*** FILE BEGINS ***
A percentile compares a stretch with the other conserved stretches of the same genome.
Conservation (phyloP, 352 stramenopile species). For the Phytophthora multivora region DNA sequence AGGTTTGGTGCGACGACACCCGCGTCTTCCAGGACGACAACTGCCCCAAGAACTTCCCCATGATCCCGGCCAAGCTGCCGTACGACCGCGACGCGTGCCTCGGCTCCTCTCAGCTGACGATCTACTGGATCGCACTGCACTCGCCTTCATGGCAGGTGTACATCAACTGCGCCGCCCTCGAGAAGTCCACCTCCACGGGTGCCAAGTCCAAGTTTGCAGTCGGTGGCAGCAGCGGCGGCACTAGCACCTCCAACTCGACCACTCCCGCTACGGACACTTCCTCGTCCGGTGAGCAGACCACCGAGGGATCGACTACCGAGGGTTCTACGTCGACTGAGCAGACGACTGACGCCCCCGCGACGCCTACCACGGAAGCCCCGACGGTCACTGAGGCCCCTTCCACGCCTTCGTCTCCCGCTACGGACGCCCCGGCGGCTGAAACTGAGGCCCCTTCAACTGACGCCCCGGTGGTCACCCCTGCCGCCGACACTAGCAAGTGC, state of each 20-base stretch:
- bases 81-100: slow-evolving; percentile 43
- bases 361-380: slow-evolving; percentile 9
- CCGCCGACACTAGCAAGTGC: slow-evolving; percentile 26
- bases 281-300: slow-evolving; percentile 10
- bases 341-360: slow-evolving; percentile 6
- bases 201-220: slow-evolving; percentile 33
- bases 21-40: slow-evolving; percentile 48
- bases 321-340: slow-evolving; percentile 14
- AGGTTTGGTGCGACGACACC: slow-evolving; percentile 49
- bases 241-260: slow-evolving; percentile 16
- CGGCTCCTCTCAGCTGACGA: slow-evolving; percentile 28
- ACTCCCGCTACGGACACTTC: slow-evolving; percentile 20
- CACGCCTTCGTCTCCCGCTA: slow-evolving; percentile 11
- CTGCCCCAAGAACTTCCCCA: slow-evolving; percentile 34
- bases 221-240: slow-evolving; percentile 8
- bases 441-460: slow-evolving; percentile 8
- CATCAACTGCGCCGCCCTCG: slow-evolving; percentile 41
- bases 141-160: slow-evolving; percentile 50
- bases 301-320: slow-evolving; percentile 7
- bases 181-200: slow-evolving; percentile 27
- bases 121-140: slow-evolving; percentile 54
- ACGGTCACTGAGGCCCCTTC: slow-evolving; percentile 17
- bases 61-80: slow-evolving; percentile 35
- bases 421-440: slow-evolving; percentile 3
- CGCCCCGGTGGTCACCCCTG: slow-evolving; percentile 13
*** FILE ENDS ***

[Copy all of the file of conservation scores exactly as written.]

A percentile compares a stretch with the other conserved stretches of the same genome.
Conservation (phyloP, 352 stramenopile species). For the Phytophthora multivora region DNA sequence AGGTTTGGTGCGACGACACCCGCGTCTTCCAGGACGACAACTGCCCCAAGAACTTCCCCATGATCCCGGCCAAGCTGCCGTACGACCGCGACGCGTGCCTCGGCTCCTCTCAGCTGACGATCTACTGGATCGCACTGCACTCGCCTTCATGGCAGGTGTACATCAACTGCGCCGCCCTCGAGAAGTCCACCTCCACGGGTGCCAAGTCCAAGTTTGCAGTCGGTGGCAGCAGCGGCGGCACTAGCACCTCCAACTCGACCACTCCCGCTACGGACACTTCCTCGTCCGGTGAGCAGACCACCGAGGGATCGACTACCGAGGGTTCTACGTCGACTGAGCAGACGACTGACGCCCCCGCGACGCCTACCACGGAAGCCCCGACGGTCACTGAGGCCCCTTCCACGCCTTCGTCTCCCGCTACGGACGCCCCGGCGGCTGAAACTGAGGCCCCTTCAACTGACGCCCCGGTGGTCACCCCTGCCGCCGACACTAGCAAGTGC, state of each 20-base stretch:
- bases 81-100: slow-evolving; percentile 43
- bases 361-380: slow-evolving; percentile 9
- CCGCCGACACTAGCAAGTGC: slow-evolving; percentile 26
- bases 281-300: slow-evolving; percentile 10
- bases 341-360: slow-evolving; percentile 6
- bases 201-220: slow-evolving; percentile 33
- bases 21-40: slow-evolving; percentile 48
- bases 321-340: slow-evolving; percentile 14
- AGGTTTGGTGCGACGACACC: slow-evolving; percentile 49
- bases 241-260: slow-evolving; percentile 16
- CGGCTCCTCTCAGCTGACGA: slow-evolving; percentile 28
- ACTCCCGCTACGGACACTTC: slow-evolving; percentile 20
- CACGCCTTCGTCTCCCGCTA: slow-evolving; percentile 11
- CTGCCCCAAGAACTTCCCCA: slow-evolving; percentile 34
- bases 221-240: slow-evolving; percentile 8
- bases 441-460: slow-evolving; percentile 8
- CATCAACTGCGCCGCCCTCG: slow-evolving; percentile 41
- bases 141-160: slow-evolving; percentile 50
- bases 301-320: slow-evolving; percentile 7
- bases 181-200: slow-evolving; percentile 27
- bases 121-140: slow-evolving; percentile 54
- ACGGTCACTGAGGCCCCTTC: slow-evolving; percentile 17
- bases 61-80: slow-evolving; percentile 35
- bases 421-440: slow-evolving; percentile 3
- CGCCCCGGTGGTCACCCCTG: slow-evolving; percentile 13